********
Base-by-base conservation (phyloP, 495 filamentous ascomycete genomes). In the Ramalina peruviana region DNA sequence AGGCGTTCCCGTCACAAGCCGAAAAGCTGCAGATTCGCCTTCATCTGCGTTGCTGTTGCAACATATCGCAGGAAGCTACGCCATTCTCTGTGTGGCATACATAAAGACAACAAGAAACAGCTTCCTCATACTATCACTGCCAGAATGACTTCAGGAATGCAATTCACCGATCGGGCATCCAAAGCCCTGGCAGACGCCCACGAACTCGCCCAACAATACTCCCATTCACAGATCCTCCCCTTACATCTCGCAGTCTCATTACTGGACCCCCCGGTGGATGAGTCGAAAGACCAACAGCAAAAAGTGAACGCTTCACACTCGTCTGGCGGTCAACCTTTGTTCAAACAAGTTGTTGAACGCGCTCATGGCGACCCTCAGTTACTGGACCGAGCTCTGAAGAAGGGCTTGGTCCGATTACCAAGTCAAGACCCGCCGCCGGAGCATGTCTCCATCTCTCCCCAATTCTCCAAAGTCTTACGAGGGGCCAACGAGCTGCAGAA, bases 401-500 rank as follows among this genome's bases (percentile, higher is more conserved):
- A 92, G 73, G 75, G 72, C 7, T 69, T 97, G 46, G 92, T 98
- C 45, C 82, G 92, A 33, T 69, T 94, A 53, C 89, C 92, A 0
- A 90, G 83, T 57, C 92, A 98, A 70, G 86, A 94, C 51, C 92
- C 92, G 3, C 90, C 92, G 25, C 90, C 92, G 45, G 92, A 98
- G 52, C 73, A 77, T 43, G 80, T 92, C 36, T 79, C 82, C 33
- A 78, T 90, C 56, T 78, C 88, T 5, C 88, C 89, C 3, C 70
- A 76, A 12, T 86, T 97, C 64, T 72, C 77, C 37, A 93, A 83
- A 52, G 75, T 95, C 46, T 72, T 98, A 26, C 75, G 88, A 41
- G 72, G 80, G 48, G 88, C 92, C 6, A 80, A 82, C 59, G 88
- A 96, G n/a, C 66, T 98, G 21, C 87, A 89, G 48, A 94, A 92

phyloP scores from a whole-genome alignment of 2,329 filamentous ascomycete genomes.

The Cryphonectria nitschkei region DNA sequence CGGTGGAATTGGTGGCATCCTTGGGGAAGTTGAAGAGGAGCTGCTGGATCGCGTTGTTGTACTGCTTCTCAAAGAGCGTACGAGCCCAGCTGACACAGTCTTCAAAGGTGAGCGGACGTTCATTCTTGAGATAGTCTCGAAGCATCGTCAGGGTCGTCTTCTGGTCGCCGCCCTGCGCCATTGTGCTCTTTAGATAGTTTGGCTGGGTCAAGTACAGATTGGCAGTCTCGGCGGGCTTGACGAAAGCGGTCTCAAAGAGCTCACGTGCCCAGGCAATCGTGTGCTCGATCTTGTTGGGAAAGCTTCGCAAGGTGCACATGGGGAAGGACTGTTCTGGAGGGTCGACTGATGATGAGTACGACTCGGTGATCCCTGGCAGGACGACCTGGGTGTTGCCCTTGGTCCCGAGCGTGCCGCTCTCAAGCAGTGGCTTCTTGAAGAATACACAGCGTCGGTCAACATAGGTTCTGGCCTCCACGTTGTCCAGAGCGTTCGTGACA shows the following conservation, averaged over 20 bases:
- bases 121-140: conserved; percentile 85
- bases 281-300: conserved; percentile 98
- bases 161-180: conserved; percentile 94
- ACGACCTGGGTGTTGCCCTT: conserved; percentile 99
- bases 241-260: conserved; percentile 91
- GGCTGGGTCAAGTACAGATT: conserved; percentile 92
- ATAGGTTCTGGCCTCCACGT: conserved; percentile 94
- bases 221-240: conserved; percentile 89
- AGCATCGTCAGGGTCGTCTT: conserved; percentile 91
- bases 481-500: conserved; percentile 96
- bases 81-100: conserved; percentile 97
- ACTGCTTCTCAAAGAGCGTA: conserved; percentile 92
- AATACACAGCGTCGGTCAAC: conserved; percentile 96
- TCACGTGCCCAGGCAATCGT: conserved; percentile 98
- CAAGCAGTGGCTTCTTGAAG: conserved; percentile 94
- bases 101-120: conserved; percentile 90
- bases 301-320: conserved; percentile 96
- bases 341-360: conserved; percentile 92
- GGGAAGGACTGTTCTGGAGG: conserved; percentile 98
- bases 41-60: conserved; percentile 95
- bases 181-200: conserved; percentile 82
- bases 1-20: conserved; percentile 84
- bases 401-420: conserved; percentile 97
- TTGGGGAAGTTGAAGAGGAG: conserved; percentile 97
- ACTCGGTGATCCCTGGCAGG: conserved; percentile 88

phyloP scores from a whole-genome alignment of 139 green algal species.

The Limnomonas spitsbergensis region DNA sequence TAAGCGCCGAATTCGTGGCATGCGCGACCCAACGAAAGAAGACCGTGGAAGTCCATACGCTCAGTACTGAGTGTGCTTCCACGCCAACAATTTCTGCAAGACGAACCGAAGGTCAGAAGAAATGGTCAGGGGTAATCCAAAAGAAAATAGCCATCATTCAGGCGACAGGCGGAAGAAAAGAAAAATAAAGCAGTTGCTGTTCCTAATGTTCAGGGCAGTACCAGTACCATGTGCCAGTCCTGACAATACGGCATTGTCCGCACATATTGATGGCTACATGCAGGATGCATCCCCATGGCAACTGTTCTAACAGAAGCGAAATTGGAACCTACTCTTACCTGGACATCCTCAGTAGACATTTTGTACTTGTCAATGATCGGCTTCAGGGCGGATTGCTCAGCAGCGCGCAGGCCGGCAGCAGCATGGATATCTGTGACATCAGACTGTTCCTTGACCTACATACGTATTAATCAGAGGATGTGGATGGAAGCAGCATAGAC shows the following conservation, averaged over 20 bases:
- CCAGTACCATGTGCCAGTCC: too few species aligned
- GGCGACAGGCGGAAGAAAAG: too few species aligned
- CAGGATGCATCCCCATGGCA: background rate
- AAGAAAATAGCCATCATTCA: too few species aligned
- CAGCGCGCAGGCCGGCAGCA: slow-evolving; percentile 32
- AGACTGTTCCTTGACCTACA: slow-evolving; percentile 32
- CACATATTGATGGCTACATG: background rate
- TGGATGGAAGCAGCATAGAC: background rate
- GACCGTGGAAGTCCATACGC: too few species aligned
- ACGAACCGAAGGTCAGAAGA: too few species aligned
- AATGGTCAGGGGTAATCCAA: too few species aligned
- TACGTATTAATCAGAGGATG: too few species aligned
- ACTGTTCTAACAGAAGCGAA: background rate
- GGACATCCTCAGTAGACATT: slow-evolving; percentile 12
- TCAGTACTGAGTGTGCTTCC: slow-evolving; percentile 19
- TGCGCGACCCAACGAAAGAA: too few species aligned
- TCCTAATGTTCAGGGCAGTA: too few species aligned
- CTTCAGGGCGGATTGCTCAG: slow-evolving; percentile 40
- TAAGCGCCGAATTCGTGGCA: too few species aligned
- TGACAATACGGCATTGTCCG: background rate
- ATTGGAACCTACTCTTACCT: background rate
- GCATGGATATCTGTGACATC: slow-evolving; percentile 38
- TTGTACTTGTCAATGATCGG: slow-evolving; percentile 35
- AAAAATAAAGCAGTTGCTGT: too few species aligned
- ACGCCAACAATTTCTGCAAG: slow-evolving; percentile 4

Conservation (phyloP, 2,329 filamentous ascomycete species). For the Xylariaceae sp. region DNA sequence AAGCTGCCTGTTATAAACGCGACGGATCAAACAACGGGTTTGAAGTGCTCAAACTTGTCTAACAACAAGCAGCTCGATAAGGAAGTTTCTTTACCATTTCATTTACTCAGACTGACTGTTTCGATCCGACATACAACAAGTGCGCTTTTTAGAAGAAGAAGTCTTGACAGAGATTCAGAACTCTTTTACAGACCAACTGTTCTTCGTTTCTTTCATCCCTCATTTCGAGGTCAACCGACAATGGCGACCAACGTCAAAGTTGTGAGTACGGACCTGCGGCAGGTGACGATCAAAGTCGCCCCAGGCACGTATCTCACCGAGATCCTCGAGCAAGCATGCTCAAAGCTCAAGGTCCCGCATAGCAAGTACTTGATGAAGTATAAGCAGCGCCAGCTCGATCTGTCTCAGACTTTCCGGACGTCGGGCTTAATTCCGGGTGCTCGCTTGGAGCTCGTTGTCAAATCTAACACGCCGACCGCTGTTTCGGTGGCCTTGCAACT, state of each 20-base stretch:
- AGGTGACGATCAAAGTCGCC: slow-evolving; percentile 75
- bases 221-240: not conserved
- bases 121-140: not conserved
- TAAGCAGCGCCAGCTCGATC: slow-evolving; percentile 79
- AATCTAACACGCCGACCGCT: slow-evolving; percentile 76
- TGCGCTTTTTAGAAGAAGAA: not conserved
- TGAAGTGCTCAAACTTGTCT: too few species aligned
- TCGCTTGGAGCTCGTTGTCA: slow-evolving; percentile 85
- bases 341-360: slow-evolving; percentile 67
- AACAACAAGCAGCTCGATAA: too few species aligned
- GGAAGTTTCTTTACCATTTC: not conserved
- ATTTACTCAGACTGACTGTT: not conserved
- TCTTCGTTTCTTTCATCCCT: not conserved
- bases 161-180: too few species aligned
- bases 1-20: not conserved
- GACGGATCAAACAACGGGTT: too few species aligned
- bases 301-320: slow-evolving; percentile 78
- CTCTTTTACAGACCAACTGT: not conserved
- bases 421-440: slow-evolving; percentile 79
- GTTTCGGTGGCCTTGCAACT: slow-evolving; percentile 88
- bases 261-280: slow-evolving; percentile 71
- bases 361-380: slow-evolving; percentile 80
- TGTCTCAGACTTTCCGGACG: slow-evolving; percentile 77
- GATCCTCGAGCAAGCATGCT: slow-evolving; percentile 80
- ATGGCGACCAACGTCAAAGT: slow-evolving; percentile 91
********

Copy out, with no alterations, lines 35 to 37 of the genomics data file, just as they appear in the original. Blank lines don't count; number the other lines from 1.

- bases 1-20: conserved; percentile 84
- bases 401-420: conserved; percentile 97
- TTGGGGAAGTTGAAGAGGAG: conserved; percentile 97